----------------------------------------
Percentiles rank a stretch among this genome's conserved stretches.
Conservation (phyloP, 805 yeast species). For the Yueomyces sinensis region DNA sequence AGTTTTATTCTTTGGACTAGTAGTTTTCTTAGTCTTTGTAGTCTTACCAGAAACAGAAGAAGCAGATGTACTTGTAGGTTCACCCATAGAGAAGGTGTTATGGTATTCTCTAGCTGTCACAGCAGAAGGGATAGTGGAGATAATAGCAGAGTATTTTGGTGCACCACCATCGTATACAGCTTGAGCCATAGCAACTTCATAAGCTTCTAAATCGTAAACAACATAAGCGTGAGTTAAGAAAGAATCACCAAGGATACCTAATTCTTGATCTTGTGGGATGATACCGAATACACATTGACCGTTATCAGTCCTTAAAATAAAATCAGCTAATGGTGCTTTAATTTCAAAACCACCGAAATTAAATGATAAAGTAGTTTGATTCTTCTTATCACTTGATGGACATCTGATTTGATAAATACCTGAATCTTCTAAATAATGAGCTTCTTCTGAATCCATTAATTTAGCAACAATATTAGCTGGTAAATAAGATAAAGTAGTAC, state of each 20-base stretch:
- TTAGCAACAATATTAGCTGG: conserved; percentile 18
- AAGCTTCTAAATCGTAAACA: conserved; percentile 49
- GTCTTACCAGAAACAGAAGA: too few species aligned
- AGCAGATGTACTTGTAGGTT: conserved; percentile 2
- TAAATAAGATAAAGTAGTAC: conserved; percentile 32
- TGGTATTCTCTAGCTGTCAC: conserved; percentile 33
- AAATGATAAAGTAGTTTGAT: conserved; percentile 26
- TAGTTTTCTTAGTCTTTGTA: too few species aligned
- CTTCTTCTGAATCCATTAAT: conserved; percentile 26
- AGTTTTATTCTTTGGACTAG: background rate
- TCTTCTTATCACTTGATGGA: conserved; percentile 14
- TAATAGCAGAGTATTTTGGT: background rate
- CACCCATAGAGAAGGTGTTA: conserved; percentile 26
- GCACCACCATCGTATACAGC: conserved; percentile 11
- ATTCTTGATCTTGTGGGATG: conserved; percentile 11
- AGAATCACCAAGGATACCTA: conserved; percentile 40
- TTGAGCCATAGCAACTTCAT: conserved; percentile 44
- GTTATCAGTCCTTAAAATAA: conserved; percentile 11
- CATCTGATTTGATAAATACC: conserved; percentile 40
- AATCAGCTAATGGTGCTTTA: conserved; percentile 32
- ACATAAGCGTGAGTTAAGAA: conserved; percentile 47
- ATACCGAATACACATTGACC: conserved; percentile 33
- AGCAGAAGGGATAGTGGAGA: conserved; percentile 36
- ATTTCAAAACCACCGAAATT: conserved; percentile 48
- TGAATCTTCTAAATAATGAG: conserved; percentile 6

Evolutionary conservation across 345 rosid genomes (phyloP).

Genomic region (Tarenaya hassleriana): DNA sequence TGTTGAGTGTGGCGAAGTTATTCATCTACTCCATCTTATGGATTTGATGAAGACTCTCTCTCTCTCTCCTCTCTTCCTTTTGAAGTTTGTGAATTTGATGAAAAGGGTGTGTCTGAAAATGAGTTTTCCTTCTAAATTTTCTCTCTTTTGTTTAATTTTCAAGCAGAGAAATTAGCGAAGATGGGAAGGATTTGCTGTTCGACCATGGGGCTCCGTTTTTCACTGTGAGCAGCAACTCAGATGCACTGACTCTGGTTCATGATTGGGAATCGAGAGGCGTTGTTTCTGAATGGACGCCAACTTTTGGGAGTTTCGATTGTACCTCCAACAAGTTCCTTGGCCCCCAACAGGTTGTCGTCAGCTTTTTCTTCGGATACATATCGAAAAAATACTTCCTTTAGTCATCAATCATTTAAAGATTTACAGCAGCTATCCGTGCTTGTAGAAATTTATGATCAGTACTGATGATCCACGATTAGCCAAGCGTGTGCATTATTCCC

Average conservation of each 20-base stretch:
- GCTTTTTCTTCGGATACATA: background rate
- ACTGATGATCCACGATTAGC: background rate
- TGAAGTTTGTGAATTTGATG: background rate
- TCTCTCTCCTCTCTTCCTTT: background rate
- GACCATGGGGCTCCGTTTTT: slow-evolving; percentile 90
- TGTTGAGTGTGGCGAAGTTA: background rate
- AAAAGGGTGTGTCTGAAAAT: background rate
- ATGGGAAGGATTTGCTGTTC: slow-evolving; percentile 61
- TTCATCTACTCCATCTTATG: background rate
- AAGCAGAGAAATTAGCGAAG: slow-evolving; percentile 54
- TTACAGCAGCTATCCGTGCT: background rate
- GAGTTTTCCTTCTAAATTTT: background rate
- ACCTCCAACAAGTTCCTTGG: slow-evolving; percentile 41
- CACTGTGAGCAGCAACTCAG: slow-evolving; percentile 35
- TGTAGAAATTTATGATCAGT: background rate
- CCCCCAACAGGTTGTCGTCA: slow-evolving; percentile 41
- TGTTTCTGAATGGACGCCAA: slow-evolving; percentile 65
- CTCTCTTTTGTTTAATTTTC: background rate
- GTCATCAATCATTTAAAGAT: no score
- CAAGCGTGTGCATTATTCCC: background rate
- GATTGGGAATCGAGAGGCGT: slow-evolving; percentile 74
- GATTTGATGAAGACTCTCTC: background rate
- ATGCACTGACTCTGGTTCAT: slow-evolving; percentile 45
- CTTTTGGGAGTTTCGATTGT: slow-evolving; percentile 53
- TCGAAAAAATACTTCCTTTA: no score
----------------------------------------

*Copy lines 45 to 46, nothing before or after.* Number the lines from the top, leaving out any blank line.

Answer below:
- TGTAGAAATTTATGATCAGT: background rate
- CCCCCAACAGGTTGTCGTCA: slow-evolving; percentile 41